Thursday, November 5, 2015

Paul Revere and the Raiders – "Good Thing" (1966)

I really had a good thing
Such a good thing, baby

There's a famous mathematical problem that’s sometimes called the "The Secretary Problem."  

Let's say you are a senior partner at a big law firm, and you’re looking to hire the best legal secretary you can find.  (We call them legal administrative assistants now, but this particular mathematical problem is pretty old – hence, the use of the term "secretary," which you rarely hear today.)  

Assume that there are exactly 100 candidates for the job.  Assume also that at the end of each interview, you must decide whether to hire that candidate or move on to the next one.  That decision is final: if you reject an applicant and move on, you can't change your mind and call him or her back in if you decide a later that he or she was the best candidate after all.

(I think the woman in
red dress will get hired)
So it doesn't make any sense to interview all hundred applicants.  If you do that, you'll have to hire the last one to be interviewed, and there's only a 1% chance that the last candidate is the best one of the bunch.

The best strategy is to employ what mathematicians call an "optimal stopping rule."  Here, the optimal stopping rule is to interview and automatically reject 37 of the candidates, and then hire the first one of the remaining candidates who is better than (or at least as good as) the best of the first 37 interviewees.

If you follow that strategy, you will end up with the best candidate about 37% of the time.  (There's a good mathematical reason that both those numbers are the same, but I couldn't explain it to you if my life depended on it.)  That may not sound that great, but it's the best strategy there is – if you apply the strategy after interviewing more or fewer than 37 off the applicants, the odds of ending up with the best possible hire are worse.

Perhaps this will help:

This optimal stopping rule applies in many other contexts as well.  If you're a handsome young prince trying to pick a wife from 100 potential mates, you begin by dating 37 of them, and then reject all 37.  You continue dating and pick the first candidate who strikes you as better wife material than any of the first 37.  ("The Secretary Problem" is sometimes referred to as "The Fussy Suitor Problem.")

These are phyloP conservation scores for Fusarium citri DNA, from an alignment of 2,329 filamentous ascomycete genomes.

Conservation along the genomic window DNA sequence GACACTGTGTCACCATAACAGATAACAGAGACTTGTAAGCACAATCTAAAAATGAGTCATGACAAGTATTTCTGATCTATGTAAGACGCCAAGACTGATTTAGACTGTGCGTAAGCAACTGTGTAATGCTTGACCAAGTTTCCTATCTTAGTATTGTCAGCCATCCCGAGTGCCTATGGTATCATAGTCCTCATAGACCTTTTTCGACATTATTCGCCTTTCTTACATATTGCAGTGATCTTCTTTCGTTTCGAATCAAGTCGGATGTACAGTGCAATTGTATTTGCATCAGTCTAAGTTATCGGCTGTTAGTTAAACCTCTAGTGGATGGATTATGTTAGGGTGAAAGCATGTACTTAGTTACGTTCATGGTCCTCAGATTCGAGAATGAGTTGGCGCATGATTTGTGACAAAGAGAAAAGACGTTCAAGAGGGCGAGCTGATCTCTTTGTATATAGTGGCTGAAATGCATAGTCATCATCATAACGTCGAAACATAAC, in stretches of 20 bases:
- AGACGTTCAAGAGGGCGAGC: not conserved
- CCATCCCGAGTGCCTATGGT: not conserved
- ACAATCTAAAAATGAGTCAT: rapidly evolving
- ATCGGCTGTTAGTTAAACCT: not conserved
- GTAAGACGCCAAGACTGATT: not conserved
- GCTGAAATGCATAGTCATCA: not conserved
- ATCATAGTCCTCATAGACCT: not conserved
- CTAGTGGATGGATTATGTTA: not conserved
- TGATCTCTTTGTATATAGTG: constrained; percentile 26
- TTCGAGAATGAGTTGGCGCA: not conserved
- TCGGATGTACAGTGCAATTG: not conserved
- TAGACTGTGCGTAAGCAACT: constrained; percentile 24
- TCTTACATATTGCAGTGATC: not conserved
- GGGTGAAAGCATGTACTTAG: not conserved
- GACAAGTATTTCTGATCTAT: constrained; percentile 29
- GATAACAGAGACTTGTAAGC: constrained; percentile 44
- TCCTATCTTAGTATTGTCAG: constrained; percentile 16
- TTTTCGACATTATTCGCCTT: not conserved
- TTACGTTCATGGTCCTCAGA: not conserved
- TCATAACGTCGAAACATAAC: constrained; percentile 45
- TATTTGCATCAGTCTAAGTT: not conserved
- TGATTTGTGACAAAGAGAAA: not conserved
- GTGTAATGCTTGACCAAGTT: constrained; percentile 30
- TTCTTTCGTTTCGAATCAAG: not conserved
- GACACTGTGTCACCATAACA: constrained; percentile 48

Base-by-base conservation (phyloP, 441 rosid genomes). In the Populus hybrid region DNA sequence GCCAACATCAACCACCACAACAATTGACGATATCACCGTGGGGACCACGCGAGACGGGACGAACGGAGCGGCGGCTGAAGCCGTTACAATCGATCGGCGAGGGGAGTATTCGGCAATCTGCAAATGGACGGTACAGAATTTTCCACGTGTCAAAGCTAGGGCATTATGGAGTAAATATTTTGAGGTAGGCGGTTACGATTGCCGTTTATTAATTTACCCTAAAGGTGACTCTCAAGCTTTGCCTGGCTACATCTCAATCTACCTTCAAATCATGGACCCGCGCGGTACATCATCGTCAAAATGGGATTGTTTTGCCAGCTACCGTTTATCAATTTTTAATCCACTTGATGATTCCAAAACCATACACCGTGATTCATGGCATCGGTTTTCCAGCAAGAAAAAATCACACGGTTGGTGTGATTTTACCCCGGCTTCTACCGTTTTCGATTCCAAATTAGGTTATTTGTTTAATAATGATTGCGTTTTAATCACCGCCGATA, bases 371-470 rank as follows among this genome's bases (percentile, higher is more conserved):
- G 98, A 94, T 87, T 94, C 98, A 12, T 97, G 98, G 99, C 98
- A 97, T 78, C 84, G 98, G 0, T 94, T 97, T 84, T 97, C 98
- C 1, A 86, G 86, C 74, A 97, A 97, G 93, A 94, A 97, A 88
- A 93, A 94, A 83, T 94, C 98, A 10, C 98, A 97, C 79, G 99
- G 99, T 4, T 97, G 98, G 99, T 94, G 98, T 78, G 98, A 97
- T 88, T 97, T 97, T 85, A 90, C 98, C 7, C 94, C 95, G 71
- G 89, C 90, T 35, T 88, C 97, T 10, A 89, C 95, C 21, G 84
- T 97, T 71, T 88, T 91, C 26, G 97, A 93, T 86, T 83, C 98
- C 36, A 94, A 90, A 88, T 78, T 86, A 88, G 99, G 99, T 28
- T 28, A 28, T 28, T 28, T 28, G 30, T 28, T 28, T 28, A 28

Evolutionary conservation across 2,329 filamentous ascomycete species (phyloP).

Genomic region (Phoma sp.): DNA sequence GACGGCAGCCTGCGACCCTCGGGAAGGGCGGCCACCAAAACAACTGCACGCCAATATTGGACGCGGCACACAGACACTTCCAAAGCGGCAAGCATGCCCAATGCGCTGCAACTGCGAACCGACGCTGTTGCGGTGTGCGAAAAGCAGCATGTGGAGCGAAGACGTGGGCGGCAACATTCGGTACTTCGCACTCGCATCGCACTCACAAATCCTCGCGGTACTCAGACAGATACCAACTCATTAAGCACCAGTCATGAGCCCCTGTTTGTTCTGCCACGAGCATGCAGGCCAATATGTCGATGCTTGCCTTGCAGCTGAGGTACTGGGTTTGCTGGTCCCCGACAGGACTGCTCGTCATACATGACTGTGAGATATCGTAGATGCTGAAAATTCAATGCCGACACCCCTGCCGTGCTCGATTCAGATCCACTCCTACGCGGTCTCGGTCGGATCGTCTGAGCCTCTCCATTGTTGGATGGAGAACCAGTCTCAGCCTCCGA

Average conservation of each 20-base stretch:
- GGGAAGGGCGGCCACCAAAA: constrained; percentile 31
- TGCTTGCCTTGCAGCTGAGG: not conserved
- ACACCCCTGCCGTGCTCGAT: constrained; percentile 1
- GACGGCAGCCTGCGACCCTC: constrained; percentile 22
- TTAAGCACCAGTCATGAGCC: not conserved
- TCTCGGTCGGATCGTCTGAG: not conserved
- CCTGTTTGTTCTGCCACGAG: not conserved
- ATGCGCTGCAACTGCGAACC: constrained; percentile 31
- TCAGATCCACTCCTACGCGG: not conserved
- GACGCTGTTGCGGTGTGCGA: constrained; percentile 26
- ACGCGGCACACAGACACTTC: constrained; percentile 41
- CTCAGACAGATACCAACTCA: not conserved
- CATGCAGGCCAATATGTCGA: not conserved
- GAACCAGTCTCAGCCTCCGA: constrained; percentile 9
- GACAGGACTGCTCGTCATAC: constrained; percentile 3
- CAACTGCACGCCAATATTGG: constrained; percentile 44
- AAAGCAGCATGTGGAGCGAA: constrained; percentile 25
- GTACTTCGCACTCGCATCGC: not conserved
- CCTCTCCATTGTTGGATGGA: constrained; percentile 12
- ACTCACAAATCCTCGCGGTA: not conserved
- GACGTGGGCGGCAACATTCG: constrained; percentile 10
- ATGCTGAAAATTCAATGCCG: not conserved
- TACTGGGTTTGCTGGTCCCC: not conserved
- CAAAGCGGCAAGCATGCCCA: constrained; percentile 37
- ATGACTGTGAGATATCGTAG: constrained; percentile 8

The optimal stopping rule strategy works even if there aren't exactly 100 potential secretaries or wives to choose from.  Click here to read an article that gives you some practical tips on using this strategy to find a husband or a wife by age 40.

"Good Thing" was a #4 hit for Paul Revere and the Raiders in 1966.  I saw the boys perform it in Joplin, Missouri, in the summer of 1967.

But before we listen to it, let's see if using our 37% optimal stopping rule will enable us to pick out Paul Revere's biggest hit single.

Paul Revere and the Raiders released 40 singles between 1960 and 1976.  37% of 40 is about 15.

So we look at the band's first 15 singles and see that the biggest hit among them was "Just Like Me," which made it to #11 on the Billboard "Hot 100."

Then we go through the remaining singles one by one until we find one that went higher than #11.  As it turns out, the very next single the boys released – "Kicks" – was a #4 hit.  So we stop looking right there.

It turns out that "Kicks" and "Good Thing" tied for second place on the list of Paul Revere and the Raiders’ hit singles.  The band's biggest hit was "Indian Reservation," which made it all the way to #1 in 1971.

Paul Revere and the Raiders
The 37% optimal stopping rule only works 37% of the time, so the fact that it failed to pick the winner here shouldn't surprise us.  

But the strategy did identify the group's tied-for-second-biggest hit, which ain't bad.

You're probably wondering what the point of all this is.  (Unless you're a regular reader of 2 or 3 lines, in which case you've learned to never expect a point.)

The point is this: Le meglio è l'inimico del bene!

That Italian aphorism, which Voltaire included in his Dictionnaire philosophique (1770), is usually translated as follows: "The perfect is the enemy of the good."

The problem with insisting on what is perfect is that you will be dissatisfied with anything than is less than perfect – even something that is pretty darn good, which is usually the most you can hope for in this world.  But pretty darn good is usually wholly satisfactory if you're not expecting perfection.

If you were a busy lawyer who had 40 applicants hoping to become your secretary, and you managed to land the tied-for-second-best candidate out of the 40, would you be content?  Or would it nag you that you missed out on number one?

And if you were a handsome young heir trying to choose from 100 potential mates, would you be OK with tied-for-second-best?  Or would it torture you to know that Ms. Perfect had eluded you?

The answer to that question depends on whether you let the perfect be the enemy of the good.

Remember: half a loaf is better than none . . . unless you have convinced yourself that nothing less than a whole loaf will do.  (Even nine-tenths of a loaf isn't enough for some people.)

One final note: even if you decide to settle for tied-for-second-best, you're not out of the woods yet.  You may still fall prey to letting the perfect be the enemy of the good by trying to make Mr. or Ms. Tied-For-Second change in order to better conform to your vision of Mr. or Ms. Perfect.

It won’t work . . . and Mr. or Ms. Tied-For-Second won’t be happy with you.

Here's today's featured song.  Its title is "Good Thing" – not "Perfect Thing."  It's not be a perfect song, but it's a really good song.  That's good enough for 2 or 3 lines, and it should be good enough for you.  

Click below to buy the song from Amazon:

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